Rollup networks like Optimism, Arbitrum, and Base have emerged as high throughput alternatives to the Ethereum main chain as part of the effort to scale Ethereum. These layer 2 protocols execute transactions off-chain, with only the resulting state submitted to the Ethereum network. The success of Ethereum rollup networks is reflected in the $5 billion+ TVL stored in L2 chains.

While layer 2 solutions are not new, little is known about “sequencers,” which are crucial to the functioning of L2 chains. Read on to learn about layer 2 sequencers, how they work, and their benefits.

What Are Layer 2 Sequencers?

Layer 2 sequencers are responsible for organizing transactions on a L2 protocol to make sure transactions are in correct order.

The sequencer node will roll up the transactions into a compressed batch of other transactions and periodically send them to the Ethereum blockchain. 

How Do Layer 2 Sequencers Work?

Layer 2 sequencers act as traffic controllers for L2 on-chain transactions. 

They use two methods of sorting transactions: 

  • First-come, first-served basis, which means priority is given to transactions submitted earlier.
  • Organizing transactions based on gas fees, which means priority is given to transactions with higher fees.

In theory, sequencers are supposed to be honest in execution. However, the power held by a sequencer is significant and can be prone to abuse. This is where the State Commitment Chain works to prevent any malicious action by sequencers through a “challenge window” to validate commitment proofs within the L2 transactions. 

The commitments are considered pending during this window and will only proceed to state commitment proofs if unchallenged. However, if a commitment is challenged, it is deemed invalidated and is discarded to be replaced by another commitment.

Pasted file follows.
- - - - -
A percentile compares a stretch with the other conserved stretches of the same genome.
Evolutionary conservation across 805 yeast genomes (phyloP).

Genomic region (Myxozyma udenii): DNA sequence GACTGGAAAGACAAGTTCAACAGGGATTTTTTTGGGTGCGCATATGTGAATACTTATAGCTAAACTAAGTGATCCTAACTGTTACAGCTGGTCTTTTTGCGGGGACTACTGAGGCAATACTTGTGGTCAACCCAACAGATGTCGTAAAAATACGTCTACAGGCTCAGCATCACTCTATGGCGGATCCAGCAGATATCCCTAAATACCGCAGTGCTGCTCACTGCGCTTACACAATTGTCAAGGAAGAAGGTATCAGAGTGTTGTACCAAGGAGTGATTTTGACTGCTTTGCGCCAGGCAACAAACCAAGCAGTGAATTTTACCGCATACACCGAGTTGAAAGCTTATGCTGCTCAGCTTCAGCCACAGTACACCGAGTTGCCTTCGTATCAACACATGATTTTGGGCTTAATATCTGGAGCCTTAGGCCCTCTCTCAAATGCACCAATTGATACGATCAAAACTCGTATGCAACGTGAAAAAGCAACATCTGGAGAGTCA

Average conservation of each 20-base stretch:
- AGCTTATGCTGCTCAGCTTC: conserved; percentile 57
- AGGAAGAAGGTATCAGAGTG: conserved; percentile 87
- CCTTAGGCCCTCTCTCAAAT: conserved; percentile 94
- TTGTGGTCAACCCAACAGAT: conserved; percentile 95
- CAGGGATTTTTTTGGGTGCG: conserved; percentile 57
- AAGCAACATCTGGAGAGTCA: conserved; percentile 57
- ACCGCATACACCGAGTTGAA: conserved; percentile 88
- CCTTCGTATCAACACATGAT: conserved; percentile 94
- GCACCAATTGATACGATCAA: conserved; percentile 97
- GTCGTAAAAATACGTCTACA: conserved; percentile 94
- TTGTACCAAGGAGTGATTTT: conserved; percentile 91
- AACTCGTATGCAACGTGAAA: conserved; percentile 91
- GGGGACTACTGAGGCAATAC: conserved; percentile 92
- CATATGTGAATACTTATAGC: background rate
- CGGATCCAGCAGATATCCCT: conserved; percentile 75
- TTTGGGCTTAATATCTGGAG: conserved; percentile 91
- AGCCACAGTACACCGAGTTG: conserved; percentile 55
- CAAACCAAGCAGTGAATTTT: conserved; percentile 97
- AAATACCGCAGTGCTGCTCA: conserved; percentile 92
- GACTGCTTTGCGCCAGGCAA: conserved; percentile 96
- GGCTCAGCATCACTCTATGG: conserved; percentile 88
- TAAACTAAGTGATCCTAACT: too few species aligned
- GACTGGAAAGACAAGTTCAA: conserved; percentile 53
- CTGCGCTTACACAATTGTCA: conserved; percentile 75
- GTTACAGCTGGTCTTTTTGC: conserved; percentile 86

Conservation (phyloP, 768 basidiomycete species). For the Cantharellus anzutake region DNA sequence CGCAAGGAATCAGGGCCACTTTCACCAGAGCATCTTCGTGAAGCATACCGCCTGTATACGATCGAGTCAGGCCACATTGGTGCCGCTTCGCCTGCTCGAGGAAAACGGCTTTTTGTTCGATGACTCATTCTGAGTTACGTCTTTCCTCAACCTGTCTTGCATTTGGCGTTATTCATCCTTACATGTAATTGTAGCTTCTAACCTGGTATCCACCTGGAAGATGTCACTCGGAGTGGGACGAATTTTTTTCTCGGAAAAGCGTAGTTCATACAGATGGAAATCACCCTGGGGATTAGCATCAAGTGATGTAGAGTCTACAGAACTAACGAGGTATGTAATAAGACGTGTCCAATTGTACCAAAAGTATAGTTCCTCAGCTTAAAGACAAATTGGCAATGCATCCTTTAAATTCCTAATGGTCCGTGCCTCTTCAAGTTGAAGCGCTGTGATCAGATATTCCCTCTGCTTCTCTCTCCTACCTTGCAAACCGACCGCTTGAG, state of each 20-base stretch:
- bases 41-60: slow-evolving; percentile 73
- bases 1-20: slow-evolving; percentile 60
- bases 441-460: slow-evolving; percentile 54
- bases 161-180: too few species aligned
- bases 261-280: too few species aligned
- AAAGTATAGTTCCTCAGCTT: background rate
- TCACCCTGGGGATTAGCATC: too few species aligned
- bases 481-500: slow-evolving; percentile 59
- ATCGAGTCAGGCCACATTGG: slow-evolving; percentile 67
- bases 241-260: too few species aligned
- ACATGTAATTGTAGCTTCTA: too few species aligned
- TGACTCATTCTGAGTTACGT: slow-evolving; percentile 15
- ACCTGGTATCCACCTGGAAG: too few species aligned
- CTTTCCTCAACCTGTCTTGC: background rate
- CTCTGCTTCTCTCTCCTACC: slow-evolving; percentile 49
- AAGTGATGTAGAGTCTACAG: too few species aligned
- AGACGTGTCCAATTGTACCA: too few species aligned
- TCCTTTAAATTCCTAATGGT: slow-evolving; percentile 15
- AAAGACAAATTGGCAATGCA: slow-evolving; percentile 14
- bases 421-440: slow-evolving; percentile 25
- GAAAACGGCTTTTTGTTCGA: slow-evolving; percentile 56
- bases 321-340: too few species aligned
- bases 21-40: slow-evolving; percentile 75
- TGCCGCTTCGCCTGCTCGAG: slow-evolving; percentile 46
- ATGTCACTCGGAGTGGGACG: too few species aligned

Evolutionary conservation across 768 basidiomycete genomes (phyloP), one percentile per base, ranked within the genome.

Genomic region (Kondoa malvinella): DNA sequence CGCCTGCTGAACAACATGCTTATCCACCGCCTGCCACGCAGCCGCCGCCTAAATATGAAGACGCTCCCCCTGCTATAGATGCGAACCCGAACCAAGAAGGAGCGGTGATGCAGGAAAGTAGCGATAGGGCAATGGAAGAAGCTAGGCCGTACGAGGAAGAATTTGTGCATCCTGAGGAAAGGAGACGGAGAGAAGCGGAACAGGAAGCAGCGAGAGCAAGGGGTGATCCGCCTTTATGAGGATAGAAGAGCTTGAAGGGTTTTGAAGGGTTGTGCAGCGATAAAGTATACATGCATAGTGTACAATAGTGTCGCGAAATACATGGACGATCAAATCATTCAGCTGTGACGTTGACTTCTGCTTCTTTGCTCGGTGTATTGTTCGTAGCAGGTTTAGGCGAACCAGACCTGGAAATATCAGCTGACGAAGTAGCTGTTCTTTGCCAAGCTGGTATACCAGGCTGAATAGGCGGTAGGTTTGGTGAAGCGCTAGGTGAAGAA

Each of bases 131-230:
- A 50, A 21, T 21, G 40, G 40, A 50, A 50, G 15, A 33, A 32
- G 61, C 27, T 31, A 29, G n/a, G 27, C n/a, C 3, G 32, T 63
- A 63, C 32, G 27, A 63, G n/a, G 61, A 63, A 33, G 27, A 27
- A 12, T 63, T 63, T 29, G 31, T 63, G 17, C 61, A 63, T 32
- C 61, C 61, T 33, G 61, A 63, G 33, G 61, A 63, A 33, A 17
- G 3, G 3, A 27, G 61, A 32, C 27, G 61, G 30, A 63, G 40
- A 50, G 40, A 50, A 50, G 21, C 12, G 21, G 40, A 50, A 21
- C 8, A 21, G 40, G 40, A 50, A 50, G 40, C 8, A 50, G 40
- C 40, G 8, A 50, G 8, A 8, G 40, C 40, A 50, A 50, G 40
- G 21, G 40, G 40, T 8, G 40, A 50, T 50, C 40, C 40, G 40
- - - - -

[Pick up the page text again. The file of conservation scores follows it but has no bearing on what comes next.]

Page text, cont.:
In other words, during the dispute period, if there is no validator proof that the transaction submitted by the sequencer to the L1 is incorrect, the submitted transaction is final and added to the L1 layer. 

Types of Sequencers in Layer 2

Sequencers deployed by Layer 2 chains depend on their architecture and objectives. Let’s look at the types of sequencers. 


Centralized sequencers are the most common type and are available in L2 networks like Arbitrum, Optimism, and Base. A sequencer is considered “centralized” if it is run by the core development team of the rollup, operates on a central server, and uses a single instance to broadcast batches to the L1. 

Centralized sequencers are beneficial in offering near-instant finality on the L2 chain and reliably submitting transactions to Ethereum. 


Decentralized sequencers use a network of nodes to carry out their responsibilities. Metis is an example of an L2 chain that uses a decentralized pool of sequencer nodes to sort and publish transactions to Ethereum. Decentralized sequencers have the advantage of not having a single point of failure that centralized sequencers do. 


Shared sequencers act almost like a decentralized sequencing third party for several rollup networks. Shared sequencers like Espresso and Astria offer decentralized sequencers on their network for other L2 rollups to leverage and have data submitted to L1. Shared sequencing enables interoperability between L2 rollups.

Pros and Cons of Layer 2 Sequencers

Now, let’s take a look at the merits and demerits of L2 sequencers.


  • Quick and cheap transactions: They are useful in decongesting Ethereum by processing L2 transactions efficiently and cost-effectively, significantly lowering the cost of L1 transactions. 
  • Implementing cryptographic proofs extends Ethereum security to L2 transactions: Introducing fraud proofs or validity proofs to L2 rollups allows sequencers to leverage the L1’s security apparatus and allows L1 validators to ensure L2 networks are operating as promised.
  • Provide superior user experience: They approve transactions almost instantly, and this enables users to withdraw funds more quickly from L2s as only valid batches are submitted.


  • Centralization risks leading to a single point of failure: During the inscription craze on Arbitrum’s L2, the sequencer stalled, which resulted in a network outage as the centralized sequencer went down.
  • Sequencers can censor transactions: Centralized sequencers can exclude or blacklist transactions for several legitimate or nefarious reasons. 
  • Earning improper MEV gains: Layer 2 sequencers can manipulate the order of transactions to earn MEV profits.


Layer 2 sequencers are critical to the effectiveness of L2 chains in improving user experience, facilitating fast transactions, and securing the protocols. However, they have certain risks, particularly concerning centralization, that must be addressed. Fortunately, solutions like decentralized or shared sequencers can resolve some of these risks.